Isis denies any of its fighters killed by 'mother of all bombs' dropped by US in Afghanistan

Afghan officials say that 36 jihadi fighters, but no civilians, were killed in the blast

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The Independent Online

Isis has released a statement denying that any of its fighters were killed or injured by the massive bomb dropped by the US in Afghanistan.

In a statement issued via the jihadi group's Amaq News Agency, Isis denied any casualties following the strike, which involved the largest non-nuclear weapon ever used in combat by the US.  

As many as 36 suspected Isis fighters were killed in the strike - using a weapon known officially as a GBU-43B, or massive ordnance air blast weapon - in the eastern province of Nangarhar, according to Afghan officials.

The top US military commander in Afghanistan - General John Nicholson - said that the decision to deploy the bomb was purely tactical, and made as part of the campaign against Isis-linked fighters.

The strike came as US President Donald Trump prepares to dispatch his first high-level delegation to Kabul, amid uncertainty about his plans for the nearly 9,000 American troops stationed in Afghanistan.

Nicknamed “the mother of all bombs,” the weapon was dropped from an MC-130 aircraft in the Achin district of Nangarhar, bordering Pakistan.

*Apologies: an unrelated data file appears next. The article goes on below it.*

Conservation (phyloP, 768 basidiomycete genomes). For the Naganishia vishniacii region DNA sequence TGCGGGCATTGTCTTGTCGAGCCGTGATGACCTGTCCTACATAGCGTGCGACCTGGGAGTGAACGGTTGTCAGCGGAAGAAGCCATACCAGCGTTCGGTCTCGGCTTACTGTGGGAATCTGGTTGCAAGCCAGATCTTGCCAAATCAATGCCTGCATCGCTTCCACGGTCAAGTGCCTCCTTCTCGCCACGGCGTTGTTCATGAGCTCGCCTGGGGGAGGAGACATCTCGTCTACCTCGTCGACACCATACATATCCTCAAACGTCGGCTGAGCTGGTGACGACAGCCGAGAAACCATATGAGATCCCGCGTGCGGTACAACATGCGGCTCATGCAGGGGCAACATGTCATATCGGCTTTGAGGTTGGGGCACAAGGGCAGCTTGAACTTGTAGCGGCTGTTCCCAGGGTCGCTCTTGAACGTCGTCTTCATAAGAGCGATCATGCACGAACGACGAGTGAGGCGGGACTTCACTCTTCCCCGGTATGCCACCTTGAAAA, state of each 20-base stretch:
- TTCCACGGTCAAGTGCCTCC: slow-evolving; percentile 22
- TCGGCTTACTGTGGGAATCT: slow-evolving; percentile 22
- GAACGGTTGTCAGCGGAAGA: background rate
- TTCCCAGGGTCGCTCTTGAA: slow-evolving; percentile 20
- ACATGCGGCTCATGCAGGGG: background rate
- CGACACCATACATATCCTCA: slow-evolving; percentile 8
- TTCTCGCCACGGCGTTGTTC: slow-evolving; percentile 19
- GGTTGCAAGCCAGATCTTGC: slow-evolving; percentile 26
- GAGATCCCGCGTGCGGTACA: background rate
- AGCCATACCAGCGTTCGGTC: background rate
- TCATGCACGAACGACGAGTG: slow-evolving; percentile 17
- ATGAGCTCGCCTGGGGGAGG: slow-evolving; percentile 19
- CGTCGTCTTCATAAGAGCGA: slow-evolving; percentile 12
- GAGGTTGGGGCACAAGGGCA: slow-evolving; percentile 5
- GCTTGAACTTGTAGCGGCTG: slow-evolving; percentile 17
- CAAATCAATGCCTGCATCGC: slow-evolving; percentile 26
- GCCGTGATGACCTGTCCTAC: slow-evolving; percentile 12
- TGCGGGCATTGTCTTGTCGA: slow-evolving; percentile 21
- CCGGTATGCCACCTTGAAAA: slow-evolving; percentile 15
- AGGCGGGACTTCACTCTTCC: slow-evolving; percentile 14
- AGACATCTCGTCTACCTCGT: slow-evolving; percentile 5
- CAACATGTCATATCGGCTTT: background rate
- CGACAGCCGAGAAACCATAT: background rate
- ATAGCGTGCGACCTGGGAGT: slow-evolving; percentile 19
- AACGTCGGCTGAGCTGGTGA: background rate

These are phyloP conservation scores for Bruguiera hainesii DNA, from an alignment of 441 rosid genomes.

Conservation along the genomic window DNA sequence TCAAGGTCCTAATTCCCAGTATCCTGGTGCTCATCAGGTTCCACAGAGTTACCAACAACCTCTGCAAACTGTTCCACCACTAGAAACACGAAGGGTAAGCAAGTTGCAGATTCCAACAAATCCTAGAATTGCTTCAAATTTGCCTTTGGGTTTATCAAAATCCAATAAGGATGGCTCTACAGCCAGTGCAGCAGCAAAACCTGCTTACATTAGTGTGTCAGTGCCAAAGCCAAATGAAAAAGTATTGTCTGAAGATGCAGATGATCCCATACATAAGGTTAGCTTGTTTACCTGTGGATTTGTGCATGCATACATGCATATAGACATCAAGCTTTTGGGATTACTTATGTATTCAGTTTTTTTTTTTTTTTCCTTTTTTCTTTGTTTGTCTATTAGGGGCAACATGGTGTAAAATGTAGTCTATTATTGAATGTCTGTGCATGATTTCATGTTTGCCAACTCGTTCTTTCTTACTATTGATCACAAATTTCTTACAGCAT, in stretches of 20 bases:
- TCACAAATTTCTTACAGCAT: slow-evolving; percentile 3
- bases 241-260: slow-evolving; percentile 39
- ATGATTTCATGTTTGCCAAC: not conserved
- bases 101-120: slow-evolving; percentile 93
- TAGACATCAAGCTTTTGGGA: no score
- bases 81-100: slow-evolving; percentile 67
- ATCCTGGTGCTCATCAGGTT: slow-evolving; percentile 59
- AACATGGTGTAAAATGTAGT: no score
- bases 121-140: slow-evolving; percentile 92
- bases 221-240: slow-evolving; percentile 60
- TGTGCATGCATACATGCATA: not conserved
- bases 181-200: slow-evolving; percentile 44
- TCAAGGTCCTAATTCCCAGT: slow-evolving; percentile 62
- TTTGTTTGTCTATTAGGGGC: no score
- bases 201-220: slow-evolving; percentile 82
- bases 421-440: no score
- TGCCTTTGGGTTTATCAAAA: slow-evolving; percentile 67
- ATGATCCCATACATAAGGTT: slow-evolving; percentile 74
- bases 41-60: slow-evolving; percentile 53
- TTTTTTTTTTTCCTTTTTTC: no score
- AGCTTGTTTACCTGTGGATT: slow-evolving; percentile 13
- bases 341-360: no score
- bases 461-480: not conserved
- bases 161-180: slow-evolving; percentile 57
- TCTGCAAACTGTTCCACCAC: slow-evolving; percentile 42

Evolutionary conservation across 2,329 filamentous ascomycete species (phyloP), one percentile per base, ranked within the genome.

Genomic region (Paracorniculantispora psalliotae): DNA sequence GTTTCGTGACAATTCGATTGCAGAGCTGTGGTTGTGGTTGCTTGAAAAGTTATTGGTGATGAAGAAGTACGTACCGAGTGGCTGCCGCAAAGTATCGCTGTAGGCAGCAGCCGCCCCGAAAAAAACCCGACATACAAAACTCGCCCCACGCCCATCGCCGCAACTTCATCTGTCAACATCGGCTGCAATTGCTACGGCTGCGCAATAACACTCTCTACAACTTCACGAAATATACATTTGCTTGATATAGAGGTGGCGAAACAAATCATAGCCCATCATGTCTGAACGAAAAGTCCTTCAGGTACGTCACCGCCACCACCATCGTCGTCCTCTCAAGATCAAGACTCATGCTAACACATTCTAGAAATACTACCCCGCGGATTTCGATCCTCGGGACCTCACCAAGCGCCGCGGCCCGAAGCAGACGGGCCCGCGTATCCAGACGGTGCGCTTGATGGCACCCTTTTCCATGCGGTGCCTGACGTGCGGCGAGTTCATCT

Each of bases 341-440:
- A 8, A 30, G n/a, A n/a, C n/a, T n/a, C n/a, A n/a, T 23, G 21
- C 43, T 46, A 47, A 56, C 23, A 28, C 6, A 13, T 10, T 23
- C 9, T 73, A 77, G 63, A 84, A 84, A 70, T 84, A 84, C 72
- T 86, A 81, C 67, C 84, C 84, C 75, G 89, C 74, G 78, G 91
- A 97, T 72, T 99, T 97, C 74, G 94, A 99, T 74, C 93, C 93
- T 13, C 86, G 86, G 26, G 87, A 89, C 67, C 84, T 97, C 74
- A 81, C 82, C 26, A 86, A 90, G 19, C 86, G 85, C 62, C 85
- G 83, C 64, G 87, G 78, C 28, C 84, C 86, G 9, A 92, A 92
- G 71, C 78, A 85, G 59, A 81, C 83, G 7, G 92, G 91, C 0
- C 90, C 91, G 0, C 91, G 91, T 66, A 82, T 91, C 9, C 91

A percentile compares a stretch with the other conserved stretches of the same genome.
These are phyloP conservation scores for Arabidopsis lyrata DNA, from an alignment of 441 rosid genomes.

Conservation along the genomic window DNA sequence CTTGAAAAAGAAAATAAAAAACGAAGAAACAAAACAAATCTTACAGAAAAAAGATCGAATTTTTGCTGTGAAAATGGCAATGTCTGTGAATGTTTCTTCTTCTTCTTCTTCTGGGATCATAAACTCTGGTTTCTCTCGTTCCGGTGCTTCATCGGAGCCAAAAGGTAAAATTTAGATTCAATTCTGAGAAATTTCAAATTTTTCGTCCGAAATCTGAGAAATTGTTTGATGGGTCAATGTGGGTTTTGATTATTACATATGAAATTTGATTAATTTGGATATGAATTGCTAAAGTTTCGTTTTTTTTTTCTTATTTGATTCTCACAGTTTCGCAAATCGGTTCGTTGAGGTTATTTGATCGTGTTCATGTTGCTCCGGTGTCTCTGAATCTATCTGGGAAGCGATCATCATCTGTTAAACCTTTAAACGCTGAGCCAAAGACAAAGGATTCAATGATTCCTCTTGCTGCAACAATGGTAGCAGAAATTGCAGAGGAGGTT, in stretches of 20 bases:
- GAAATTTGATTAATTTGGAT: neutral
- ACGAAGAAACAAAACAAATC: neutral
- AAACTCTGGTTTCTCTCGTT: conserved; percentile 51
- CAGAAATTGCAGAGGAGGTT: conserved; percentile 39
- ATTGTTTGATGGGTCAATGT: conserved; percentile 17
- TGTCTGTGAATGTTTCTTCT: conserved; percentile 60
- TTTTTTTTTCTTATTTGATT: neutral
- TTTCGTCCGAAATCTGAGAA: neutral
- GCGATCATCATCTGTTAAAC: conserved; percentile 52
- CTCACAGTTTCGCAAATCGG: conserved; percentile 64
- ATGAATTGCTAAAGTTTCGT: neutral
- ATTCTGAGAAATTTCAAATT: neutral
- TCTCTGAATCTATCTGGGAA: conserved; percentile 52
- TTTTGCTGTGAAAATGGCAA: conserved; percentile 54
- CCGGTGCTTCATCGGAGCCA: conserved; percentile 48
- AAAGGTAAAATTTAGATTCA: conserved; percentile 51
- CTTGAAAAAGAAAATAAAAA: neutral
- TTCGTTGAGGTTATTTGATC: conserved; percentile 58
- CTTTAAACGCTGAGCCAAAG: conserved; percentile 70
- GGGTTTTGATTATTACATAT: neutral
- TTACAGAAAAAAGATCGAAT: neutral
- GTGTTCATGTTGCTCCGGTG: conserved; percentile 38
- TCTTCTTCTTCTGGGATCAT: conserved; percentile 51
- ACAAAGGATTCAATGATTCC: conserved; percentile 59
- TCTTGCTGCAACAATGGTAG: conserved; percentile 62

General Nicholson said he was in constant communication with officials in Washington, but the decision to use the 21,600-pound (9,797-kg) bomb was based on his assessment of military needs and not broader political considerations.

“This was the first time that we encountered an extensive obstacle to our progress,” he said of a joint Afghan-US operation that has been targeting Isis since March.

“It was the right time to use it tactically against the right target on the battlefield.”

Afghan and US. forces were at the scene of the strike and reported that the “weapon achieved its intended purpose,”, General Nicholson said.

Afghan Defence Ministry spokesman Dawlat Waziri said no civilians were harmed in the massive blast that targeted a network of caves and tunnels that had been heavily mined.

“No civilian has been hurt and only the base, which Daesh used to launch attacks in other parts of the province, was destroyed,” Mr Waziri said in a statement.

He was using an Arabic term that refers to Isis, which has established a small stronghold in eastern Afghanistan and launched deadly attacks on the capital, Kabul.

The GBU-43 is a GPS-guided munition that had never before been used in combat since its first test in 2003, when it produced a mushroom cloud visible from 20 miles (32 km) away.

The bomb's destructive power - it unleashes power equivalent to 11 tons of explosives - pales in comparison with the relatively small atomic bombs dropped on Japan at the end of the Second World, which had blasts equivalent to between 15,000 and 20,000 tonnes of TNT.

In Achin village, about three miles (5km) from the remote, mountainous area where the bomb was dropped, witnesses said the ground shook, but homes and shops appeared unaffected.

“Last night's bomb was really huge, when it dropped, everywhere, it was shaking,” said resident Palstar Khan, adding that he believed no civilians were in the area hit.

He praised the strike, saying killing Isis fighters was a “positive move.”

Other residents said they were used to seeing militants climbing up and down the mountain every day, making occasional visits to the village.

“They were Arabs, Pakistanis, Chinese and local insurgents coming to buy from shops in the bazaar,” said resident Raz Mohammad.

Reuters

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